When I was younger I used to love breaded fish, including fish fingers and the whole fillets you could bake straight from the freezer. Whilst it’s not the most unhealthy thing on the planet, the bread crumb coating tends to be both processed and refined. Coating fish yourself, you can make this popular favourite a lot healthier with relative ease.

Here’s a recipe below which uses ground almonds instead of refined breadcrumbs and still gives that nice, tasty breaded fish satisfaction (without the need for any breadcrumbs whatsoever). The ground almond coating also make it slightly sweet tasting and supplies that healthy fat element to a meal which will help keep you satisfied.

almond coated basa


Almond coated basa fillets (serves 2)


  • 2 basa fillets
  • 3/4 cup of ground almonds
  • 3 tbls parmesan cheese
  • 1 tbls dried parsley
  • 1/4 tsp black pepper
  • 1/8 cayenne pepper
  • 1 egg
  • 1 tbls milk
  • knob of butter for frying


  •  Beat egg with the milk in a wide flat soup bowl
  • Combine ground almonds, parmesan cheese and other seasonings again in a wide flat bowl
  • Coat the fish fillets in the egg mixture and then coat in the almond mixture, gently pressing the mixture all over the fish (this gets messy)
  • Heat the butter on a medium heat and fry the fillets 3-5 minutes on each side until cooked through. Fish should flake easily and be opaque in colour.
  • Try not to turn the fish too frequently as the crumb is quite delicate

almond coated basa

The side: Roasted red onion & shallots

I mix and match my veggie sides depending on what I have lying around. I had steamed broccoli along with roasted red onion and shallots which serve as another source of deliciously natural tasting sweetness. I love the fact my taste buds can really recognise all these sweet-savoury flavours properly now. Certainly another incentive to keep an overload of sugary food out of your life.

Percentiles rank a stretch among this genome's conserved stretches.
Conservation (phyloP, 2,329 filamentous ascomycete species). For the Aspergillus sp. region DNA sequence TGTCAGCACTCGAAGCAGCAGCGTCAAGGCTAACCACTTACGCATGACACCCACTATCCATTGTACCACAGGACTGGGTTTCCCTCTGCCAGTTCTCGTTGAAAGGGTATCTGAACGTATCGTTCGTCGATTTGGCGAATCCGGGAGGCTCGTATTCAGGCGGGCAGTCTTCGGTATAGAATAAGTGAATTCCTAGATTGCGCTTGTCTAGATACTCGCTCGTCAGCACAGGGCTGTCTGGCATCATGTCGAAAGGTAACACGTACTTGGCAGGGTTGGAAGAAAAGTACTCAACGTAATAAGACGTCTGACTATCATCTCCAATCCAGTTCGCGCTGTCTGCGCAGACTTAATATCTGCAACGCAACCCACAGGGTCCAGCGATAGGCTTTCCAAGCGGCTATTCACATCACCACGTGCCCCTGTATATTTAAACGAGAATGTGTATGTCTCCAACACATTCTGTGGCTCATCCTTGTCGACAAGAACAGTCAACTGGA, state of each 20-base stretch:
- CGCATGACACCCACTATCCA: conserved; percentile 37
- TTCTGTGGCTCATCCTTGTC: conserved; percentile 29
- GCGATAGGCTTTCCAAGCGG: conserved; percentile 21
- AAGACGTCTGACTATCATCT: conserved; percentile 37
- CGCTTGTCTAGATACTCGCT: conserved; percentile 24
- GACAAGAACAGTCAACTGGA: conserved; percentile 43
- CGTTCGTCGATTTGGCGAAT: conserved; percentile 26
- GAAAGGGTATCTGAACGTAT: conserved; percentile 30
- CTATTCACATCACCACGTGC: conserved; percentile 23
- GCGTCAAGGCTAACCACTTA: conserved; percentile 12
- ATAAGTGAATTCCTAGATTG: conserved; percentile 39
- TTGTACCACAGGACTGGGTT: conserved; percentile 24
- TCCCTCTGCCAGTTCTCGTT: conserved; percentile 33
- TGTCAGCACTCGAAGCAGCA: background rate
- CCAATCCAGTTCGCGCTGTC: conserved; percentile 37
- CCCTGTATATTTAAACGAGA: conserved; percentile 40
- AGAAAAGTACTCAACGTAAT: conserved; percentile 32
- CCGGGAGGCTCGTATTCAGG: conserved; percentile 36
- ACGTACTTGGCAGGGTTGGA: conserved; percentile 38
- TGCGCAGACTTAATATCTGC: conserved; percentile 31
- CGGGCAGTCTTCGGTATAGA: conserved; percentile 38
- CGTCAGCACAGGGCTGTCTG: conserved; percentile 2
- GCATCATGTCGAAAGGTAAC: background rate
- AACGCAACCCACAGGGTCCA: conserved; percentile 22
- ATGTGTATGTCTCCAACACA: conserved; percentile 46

Roasted red onion and shallots (serves 2)

  • 3 red onions
  • 4 shallots

Preheat the oven to 180C. Toss vegetables in a roasting tray with either olive oil or preferably a teaspoon of melted coconut oil (which is better to cook with at higher temperatures). Roast for 25-30mins and serve.

avocado and cucumber soup recipe

Recipe: Cool avocado and cucumber soup

I think we’ve all got a bit excited this week in the UK, because the sun finally came out to play. Sunshine straight to my head, I suddenly felt the need for something unusual and refreshing. So when I spotted an avocado and cucumber soup recipe in my Integrative Nutrition book, I had to give it a try. Tasty, quick and super simple, it would be a crime not to share this recipe with you.

Cool avocado and cucumber soup

Recipe slightly adapted from Integrative Nutrition by Joshua Rosenthal


  • 1 cucumber
  • 1 avocado
  • 1 small white onion (or half if you want less oniony soup)
  • juice of 1 lime
  • 4-5 generous tablespoons of natural yoghurt (I used 4% fat)
  • 250ml water
  • salt and pepper to taste

avocado and cucumber soup recipe


  • Roughly chop the onion, cucumber and avocado and toss in the blender
  • Add all the other ingredients and blend until smooth
  • Add more yoghurt, water, salt/pepper to reach desired taste and consistency
  • Sprinkle a little cayenne pepper on top to garnish


A cold creamy green bowl of goodness, I really enjoyed this and I can’t get over how easy it was. My age old blender coped fine. It was quite onion pungent though. I’d suggest going easy on the onion at first or maybe trying half of one, especially if you’re heading out later and don’t want to have onion breath. Just putting it out there!

avocado and cucumber soup recipe

Have as a mini starter or with a side of some ham and hummus on crispbread to make it into a more substantial meal. If it was really hot you could even have this first thing and you’d be getting some nutritious breakfast vegetable love. I’d definitely go easy on the onion though as this is one thing I still struggle to have earlier on.

avocado and cucumber soup recipe

The only problem with this soup is that I made two lots and it’s now raining today. I just don’t fancy it quite so much. However, I’m blaming the temperamental British weather rather than the soup for that.


I know I need to improve my food photography skills...but you can see it still looks nice!

Quick Easy Recipe: Lemon Lamb Meatballs

Wondering what to have for dinner tonight? I have a friend who quite often goes “Lauraaa…tell me what I should have for a healthy dinner tonight pleeeeasse?”. Katie, here you go…why not try these super simple Lemon Lamb Meatballs, a recipe that is now firmly featured in my staple collection for ease and convenience.